Injection Therapy for the Management of Superficial Subcutaneous Lipomas

Kyle T. Amber, MD; Steven Ovadia, MD; Ivan Camacho, MD
University of Miami, Department of Dermatology and Cutaneous Surgery, Miami, Florida

Disclosure: The authors report no relevant conflicts of interest.

Superficial subcutaneous lipomas are common benign tumors of the subcutaneous adipose tissue. Removal of superficial subcutaneous lipomas is achieved with simple surgical excision for the purposes of improved cosmesis, removing painful lipomas, or for the removal of a lipoma affecting function through mass effect. As research in localized fat reduction has improved, therapies successful in this domain have been applied to the management of lipomas as a surgical alternative. In this review article, the authors review the basic science of injection therapies used in the management of lipomas as well as their potential efficacy and limitations.  (J Clin Aesthet Dermatol. 2014;7(6):46–48.)

Superficial subcutaneous lipomas are common benign tumors that most commonly occur in the subcutaneous adipose tissue of the back, neck, and proximal extremities.[1] Though surgical excision remains the primary therapy for the treatment of lipomas, newer nonsurgical alternatives have been increasingly studied to prevent some of the deformities and scarring common in surgical excision.[2] The authors review scientific advancements in injection lipolysis as it pertains to superficial subcutaneous lipoma management.

Phosphatidyl choline (PDC) is a cell membrane component that is prepared as a solubilized, injectable formulation given with deoxycholate (DC), a bile acid.[3] Prior to its experimental use in treating lipomas, PDC/DC preparations had been used for cosmetic reductions of local fat deposits.[4] Due to the similar composition between these fatty tissues, injection therapy was experimentally applied to the management of lipomas.
PDC injected in adipose was found to induce the formation of liposomes from fat molecules contained within local adipocytes, with DC forming micelles.[4] The micelles could subsequently be cleared from the body with the end effect of localized fat reduction.[5] It has also been proposed that PDC acts as both an emulsifier and as a stimulator of lipase.[6]
Prior to its utilization in the treatment of fat deposits and lipomas, PDC had been studied for prevention and treatment of various metabolic abnormalities, including hypercholesterolemia and plaque buildup in vessels.[7,8] Its efficacy in the treatment of these conditions ultimately lead to its trial in the treatment of localized fat deposits.  However, in order to solubilize the solid PDC to an injectable form, DC was added.[9] As a result, the majority of studies analyzing PDC’s efficacy in fat reduction have included DC. Recent studies, however, have indicated that DC may be the only “essential” or active component in this combination.[10]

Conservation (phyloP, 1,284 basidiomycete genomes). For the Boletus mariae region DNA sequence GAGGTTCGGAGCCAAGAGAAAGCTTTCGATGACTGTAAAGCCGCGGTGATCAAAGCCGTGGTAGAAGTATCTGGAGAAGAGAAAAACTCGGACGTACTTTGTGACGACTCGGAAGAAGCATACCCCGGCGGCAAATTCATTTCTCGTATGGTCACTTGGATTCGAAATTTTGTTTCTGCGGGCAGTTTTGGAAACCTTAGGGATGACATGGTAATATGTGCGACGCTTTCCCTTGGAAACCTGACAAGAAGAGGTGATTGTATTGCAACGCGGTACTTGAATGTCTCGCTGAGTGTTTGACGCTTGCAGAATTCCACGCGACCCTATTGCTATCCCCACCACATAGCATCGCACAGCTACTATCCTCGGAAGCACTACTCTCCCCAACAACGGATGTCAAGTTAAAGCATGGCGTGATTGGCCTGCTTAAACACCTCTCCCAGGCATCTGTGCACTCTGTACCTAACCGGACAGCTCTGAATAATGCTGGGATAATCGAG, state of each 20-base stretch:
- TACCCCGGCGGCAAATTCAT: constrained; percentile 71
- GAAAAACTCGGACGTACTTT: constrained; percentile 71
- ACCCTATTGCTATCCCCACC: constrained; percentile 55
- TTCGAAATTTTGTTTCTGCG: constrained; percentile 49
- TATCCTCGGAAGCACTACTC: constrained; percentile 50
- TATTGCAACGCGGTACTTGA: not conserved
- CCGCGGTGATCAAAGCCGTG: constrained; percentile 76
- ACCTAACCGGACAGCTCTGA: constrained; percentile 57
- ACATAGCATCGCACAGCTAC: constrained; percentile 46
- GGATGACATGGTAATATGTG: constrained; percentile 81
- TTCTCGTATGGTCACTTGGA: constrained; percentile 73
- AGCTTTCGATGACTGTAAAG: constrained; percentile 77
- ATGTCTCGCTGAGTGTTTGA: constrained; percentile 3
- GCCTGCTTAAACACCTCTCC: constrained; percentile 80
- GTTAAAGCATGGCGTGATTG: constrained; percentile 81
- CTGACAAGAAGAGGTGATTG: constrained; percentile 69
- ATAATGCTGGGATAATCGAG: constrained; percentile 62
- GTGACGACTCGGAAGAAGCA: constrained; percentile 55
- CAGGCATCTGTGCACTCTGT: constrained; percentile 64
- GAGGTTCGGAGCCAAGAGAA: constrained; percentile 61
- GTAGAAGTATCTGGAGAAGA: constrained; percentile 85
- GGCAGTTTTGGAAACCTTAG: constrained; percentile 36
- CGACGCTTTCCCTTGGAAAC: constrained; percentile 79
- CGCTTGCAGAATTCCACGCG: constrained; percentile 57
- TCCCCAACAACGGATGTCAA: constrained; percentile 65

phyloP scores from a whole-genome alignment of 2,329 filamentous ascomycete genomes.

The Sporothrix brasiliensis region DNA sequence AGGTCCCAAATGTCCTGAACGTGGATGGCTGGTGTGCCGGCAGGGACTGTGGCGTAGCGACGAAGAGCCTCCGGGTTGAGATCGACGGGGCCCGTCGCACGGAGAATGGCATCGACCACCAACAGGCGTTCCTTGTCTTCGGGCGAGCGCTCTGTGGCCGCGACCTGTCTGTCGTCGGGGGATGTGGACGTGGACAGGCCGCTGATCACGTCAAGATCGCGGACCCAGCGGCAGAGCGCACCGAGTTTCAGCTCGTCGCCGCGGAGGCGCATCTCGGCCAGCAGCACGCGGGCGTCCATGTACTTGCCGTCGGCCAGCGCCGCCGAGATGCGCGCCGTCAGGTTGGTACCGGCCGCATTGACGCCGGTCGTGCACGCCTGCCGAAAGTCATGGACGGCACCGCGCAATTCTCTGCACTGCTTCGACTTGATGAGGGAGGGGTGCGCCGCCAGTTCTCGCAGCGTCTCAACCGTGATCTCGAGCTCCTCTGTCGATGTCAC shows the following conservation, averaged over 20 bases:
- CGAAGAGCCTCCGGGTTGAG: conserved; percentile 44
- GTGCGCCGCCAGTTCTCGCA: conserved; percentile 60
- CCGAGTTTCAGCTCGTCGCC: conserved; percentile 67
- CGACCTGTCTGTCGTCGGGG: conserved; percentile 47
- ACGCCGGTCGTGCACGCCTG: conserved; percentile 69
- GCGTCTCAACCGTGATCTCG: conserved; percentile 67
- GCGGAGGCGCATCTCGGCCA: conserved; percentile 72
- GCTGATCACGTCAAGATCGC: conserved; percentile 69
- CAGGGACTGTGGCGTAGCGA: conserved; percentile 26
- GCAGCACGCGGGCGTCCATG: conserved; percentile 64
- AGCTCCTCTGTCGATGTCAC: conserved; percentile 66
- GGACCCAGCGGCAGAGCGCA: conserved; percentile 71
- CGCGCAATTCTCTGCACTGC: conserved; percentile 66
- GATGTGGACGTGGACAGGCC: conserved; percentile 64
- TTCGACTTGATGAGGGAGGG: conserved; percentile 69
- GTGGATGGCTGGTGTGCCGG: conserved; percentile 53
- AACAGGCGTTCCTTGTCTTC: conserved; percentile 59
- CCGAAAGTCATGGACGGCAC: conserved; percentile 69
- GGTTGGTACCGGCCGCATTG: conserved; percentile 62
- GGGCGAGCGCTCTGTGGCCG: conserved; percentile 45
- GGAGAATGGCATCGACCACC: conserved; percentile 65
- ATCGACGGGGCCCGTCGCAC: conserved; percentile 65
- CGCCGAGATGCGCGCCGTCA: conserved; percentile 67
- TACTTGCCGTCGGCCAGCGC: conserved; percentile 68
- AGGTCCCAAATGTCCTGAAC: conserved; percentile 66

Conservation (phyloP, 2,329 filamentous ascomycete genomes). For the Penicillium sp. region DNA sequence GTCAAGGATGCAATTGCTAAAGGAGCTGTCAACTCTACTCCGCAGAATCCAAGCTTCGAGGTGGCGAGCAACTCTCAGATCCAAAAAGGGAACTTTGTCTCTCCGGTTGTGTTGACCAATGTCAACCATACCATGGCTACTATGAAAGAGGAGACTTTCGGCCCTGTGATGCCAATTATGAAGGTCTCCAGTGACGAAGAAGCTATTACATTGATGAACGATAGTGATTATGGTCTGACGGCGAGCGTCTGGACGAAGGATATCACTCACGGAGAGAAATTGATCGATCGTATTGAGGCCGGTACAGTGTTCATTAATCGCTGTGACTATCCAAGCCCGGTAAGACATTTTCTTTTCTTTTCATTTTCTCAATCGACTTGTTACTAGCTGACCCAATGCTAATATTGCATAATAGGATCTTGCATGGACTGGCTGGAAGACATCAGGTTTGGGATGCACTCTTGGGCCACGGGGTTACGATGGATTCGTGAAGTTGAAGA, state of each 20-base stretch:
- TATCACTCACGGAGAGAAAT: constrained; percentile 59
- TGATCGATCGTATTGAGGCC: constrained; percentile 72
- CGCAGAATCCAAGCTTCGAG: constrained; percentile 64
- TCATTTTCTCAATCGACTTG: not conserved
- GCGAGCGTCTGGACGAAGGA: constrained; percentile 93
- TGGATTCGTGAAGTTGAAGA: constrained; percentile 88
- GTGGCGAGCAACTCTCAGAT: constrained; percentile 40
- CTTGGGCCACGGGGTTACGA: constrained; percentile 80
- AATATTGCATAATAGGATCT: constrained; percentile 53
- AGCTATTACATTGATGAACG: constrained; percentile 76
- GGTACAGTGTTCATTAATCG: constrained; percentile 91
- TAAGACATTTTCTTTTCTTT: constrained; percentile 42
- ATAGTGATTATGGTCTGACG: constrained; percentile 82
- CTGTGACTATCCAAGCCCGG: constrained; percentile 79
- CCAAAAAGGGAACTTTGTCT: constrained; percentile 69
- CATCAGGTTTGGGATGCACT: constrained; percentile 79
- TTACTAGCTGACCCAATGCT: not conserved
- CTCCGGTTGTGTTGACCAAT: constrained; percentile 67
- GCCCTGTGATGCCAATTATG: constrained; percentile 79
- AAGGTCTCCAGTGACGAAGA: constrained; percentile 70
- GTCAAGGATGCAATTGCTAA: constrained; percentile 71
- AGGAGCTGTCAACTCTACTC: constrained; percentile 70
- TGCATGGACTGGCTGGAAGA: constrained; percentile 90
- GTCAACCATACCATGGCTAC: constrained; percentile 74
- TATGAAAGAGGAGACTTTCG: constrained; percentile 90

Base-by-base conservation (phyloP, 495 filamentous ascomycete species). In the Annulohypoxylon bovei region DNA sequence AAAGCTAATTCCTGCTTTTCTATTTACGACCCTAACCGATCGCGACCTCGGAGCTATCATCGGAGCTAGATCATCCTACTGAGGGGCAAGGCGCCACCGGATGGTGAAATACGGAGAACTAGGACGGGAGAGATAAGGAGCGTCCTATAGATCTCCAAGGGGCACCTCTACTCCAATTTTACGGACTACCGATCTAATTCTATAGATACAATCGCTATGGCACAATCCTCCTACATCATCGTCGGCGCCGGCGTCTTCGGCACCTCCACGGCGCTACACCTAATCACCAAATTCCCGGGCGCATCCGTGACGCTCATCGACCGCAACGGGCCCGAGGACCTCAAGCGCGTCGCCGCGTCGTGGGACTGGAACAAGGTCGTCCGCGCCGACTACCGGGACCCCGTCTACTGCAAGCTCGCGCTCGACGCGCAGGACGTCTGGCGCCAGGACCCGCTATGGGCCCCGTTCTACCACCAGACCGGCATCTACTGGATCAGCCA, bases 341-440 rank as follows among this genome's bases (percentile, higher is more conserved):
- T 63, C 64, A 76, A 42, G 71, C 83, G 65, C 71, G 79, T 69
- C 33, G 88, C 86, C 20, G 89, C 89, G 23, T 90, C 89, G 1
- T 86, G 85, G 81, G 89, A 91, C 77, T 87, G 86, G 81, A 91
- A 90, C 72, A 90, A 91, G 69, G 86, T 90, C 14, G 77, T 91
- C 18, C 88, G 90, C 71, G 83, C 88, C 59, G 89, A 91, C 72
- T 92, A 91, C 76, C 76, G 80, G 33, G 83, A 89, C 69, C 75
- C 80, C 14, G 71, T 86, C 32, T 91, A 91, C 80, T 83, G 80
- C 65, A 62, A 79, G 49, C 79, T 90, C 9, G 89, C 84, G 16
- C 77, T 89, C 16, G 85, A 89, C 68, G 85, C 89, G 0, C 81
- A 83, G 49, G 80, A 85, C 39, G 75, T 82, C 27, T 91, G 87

Rotunda et al studied the effects of lone DC on lipomas as a standalone therapy, finding it to be equally effective at managing lipomas.[10,11] In vitro analysis of the PDC/DC combination demonstrated cell lysis due primarily to the detergent effects of DC. DC alone or PDC combined with DC were both found to result in similar histological changes to cultured keratinocytes, though trials with the PDC/DC combination did demonstrate marginally increased cell lysis. Both solutions likewise resulted in comparable decreases in cell viability. Thus, PDC may play a synergistic role with DC.[12]
Deoxycholate’s specificity toward adipose tissue is questionable. Rotunda et al12 demonstrated that cell lysis was not entirely limited to adipose tissue and did affect adjacent muscle. Uyger et al,13 however, demonstrated that even with direct injection of PDC/DC into peripheral nervous tissue, there was no neuronal damage.
When injected into lipomas in vivo, PDC/DC causes fat necrosis. Histological evaluation of patients’ tissue at various points in time after receiving injections with PDC/DC demonstrated various cellular changes.[14] Four hours following injection into the lipoma, the adipocyte was found to decrease in size and alter its shape focally around injected areas. Additionally, the tissue demonstrated supparative panniculitis, which progressed to a predominantly neutrophilic inflammation over the course of 48 hours with an ultimate progression toward an inflammation characterized by lymphocytes and macrophages. After 10 days following injection into the lipoma, lipophages were found to be present within the tissue. Thirty and 60 days removed from the injection, the tissue was devoid of neutrophils, but still exhibited a lymphocytic inflammation with large lipophages.  Additionally, the lipoma was observed to exhibit a broadened capsule, which reportedly improved the surgeons’ ability to resect the mass. A separate study examining the histology 12 weeks following the injection noted lipomatous tissue with focal fibrosis as well as foamy histiocytes, pseudomembranous degeneration of the fat tissue, and a granulomatous reaction.[15]